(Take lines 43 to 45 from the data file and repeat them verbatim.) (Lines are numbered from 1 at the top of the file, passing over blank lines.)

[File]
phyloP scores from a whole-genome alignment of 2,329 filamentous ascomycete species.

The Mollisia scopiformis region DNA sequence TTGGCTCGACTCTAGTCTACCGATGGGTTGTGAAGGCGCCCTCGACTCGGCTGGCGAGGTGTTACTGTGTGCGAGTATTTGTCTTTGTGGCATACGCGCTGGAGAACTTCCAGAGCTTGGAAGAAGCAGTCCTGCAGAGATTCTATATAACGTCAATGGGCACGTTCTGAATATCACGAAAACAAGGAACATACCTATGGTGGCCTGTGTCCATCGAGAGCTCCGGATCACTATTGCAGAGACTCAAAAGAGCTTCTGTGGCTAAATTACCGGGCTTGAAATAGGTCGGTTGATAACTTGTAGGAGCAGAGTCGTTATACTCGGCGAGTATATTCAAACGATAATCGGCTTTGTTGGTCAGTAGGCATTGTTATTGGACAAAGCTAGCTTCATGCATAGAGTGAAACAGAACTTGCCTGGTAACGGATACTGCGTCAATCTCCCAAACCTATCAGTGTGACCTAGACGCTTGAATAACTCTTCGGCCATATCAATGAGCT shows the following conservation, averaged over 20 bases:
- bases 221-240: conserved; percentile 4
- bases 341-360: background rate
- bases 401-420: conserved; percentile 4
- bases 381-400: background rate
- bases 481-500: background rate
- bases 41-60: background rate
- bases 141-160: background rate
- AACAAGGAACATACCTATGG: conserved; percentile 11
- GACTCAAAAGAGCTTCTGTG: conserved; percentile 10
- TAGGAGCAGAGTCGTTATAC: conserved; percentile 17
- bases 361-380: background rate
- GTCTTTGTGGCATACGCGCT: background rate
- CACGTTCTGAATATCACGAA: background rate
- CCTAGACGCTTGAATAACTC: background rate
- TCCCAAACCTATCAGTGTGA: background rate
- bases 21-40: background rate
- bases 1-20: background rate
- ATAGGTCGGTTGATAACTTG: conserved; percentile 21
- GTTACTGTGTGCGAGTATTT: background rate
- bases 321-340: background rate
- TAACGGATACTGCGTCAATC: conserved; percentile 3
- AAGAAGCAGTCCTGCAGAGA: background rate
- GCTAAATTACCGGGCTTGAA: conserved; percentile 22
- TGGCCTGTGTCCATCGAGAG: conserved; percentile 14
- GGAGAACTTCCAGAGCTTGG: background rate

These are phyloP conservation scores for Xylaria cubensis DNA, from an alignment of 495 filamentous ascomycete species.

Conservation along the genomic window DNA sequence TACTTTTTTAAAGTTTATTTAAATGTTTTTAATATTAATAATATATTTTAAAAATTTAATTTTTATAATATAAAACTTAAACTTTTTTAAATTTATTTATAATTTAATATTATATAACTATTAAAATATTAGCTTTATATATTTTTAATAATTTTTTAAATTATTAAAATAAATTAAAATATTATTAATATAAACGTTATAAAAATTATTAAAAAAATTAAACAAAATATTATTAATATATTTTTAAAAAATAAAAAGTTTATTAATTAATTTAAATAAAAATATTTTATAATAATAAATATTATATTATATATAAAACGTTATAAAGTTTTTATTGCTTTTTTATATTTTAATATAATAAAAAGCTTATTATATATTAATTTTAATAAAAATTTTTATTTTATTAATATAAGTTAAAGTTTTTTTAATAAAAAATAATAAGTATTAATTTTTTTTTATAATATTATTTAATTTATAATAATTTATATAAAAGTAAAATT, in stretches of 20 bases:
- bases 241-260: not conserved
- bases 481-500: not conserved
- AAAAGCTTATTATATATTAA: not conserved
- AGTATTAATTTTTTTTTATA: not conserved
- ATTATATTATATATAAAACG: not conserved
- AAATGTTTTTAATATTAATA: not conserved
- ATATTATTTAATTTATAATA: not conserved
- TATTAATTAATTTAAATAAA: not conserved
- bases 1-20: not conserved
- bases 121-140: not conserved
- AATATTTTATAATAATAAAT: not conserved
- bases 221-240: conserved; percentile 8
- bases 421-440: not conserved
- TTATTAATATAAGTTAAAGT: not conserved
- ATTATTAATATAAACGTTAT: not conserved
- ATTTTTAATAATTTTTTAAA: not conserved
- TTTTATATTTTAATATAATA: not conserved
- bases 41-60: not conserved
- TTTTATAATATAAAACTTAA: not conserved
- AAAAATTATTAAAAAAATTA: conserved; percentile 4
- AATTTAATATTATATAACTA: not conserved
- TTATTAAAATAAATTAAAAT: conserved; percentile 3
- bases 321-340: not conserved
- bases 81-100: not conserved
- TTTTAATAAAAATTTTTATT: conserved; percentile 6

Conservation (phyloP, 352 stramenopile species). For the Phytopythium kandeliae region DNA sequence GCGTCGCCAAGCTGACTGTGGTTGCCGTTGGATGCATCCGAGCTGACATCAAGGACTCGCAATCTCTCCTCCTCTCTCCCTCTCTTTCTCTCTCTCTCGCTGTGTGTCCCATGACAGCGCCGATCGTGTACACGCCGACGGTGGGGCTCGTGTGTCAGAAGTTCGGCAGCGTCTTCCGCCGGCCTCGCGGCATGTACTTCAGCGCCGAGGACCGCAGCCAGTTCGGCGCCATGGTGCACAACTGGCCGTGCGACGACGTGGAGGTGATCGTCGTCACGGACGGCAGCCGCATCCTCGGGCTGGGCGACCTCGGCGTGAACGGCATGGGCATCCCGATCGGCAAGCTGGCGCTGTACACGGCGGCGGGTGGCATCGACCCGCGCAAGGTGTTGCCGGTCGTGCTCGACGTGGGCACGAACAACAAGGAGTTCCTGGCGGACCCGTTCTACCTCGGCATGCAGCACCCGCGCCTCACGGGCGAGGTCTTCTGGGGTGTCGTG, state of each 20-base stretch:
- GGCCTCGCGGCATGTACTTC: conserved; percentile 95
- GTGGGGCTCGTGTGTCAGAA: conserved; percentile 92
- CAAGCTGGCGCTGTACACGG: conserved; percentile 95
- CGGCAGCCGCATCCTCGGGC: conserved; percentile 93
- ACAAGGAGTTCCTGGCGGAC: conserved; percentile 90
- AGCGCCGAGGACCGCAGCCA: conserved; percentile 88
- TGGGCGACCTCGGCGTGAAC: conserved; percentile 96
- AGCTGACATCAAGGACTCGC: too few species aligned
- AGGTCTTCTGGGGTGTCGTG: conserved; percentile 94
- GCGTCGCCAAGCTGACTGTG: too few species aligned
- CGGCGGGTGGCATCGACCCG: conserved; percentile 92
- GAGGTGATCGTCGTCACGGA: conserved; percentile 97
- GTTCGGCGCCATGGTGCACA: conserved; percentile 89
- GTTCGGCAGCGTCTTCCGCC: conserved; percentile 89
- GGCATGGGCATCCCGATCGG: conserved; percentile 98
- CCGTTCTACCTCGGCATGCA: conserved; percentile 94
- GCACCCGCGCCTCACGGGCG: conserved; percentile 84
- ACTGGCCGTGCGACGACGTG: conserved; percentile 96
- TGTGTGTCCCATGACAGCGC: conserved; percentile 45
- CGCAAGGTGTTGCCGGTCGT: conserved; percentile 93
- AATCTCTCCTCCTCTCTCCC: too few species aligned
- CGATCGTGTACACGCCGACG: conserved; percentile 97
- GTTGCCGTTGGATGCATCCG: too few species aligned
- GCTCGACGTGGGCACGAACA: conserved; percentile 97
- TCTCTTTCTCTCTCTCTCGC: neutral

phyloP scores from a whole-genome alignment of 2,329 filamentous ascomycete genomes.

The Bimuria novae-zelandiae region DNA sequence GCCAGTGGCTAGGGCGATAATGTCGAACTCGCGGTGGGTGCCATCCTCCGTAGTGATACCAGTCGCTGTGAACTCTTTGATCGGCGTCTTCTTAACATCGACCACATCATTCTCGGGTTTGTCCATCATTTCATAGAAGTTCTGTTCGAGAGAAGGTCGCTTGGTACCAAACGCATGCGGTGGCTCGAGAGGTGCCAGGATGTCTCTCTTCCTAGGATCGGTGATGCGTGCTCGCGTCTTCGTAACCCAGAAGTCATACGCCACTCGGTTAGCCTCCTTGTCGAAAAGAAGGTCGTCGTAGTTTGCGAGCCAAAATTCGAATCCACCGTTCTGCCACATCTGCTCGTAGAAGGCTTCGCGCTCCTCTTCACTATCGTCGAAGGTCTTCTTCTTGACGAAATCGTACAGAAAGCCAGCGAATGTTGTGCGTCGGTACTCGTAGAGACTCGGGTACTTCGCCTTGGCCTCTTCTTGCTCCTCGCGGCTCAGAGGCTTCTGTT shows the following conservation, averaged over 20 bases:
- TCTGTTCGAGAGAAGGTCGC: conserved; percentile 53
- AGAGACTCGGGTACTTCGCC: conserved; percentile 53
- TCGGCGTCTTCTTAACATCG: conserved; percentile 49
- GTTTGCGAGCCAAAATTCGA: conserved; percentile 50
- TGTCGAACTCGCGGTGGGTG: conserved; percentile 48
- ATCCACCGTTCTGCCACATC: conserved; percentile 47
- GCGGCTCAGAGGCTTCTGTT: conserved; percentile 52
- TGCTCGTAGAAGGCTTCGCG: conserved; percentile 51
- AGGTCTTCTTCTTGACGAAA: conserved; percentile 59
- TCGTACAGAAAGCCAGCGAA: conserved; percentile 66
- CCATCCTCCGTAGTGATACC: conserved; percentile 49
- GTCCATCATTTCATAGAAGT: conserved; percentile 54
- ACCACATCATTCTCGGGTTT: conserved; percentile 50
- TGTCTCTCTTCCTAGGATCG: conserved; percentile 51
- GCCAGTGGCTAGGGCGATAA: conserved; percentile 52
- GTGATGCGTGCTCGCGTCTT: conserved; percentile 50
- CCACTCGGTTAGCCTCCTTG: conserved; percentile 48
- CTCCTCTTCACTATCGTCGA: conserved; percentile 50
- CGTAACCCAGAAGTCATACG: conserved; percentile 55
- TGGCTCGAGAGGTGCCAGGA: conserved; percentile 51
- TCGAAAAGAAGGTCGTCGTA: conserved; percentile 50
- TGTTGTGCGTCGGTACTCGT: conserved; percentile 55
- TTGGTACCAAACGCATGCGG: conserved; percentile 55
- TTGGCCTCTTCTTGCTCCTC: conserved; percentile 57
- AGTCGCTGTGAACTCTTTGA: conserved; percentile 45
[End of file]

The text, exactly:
- TTATTAATATAAGTTAAAGT: not conserved
- ATTATTAATATAAACGTTAT: not conserved
- ATTTTTAATAATTTTTTAAA: not conserved